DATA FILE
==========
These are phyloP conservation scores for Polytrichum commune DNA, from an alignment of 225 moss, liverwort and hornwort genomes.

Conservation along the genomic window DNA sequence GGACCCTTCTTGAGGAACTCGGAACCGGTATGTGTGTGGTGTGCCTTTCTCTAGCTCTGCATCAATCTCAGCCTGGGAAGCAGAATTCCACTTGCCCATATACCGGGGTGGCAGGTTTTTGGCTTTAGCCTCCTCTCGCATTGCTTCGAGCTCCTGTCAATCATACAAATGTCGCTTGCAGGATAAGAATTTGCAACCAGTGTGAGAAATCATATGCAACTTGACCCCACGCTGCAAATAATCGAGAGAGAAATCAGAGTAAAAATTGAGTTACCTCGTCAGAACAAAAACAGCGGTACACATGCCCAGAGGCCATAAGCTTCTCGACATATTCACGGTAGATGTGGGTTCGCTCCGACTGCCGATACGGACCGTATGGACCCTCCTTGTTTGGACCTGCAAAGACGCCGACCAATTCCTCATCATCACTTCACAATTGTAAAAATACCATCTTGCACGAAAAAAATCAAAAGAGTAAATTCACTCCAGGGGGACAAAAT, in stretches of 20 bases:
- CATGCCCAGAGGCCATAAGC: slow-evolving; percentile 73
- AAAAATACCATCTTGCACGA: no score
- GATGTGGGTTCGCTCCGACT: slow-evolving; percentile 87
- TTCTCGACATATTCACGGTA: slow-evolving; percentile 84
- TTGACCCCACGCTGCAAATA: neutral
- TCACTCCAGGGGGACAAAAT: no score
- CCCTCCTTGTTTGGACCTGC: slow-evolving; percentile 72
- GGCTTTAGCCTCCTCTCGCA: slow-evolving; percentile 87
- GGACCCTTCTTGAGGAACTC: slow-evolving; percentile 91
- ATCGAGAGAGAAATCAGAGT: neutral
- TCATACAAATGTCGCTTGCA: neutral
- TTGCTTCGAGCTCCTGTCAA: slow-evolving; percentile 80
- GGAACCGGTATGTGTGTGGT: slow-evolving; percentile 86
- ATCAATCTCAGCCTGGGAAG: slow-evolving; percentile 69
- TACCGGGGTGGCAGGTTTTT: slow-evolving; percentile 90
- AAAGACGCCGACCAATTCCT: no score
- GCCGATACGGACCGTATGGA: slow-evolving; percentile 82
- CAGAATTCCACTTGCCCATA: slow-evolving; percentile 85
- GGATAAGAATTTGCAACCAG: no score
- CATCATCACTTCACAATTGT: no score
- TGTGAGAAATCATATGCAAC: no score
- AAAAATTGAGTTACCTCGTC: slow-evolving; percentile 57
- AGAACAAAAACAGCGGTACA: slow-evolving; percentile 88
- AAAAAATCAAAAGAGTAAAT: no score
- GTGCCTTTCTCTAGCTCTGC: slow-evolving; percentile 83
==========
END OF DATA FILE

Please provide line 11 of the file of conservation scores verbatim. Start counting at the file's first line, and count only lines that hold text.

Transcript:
- GGACCCTTCTTGAGGAACTC: slow-evolving; percentile 91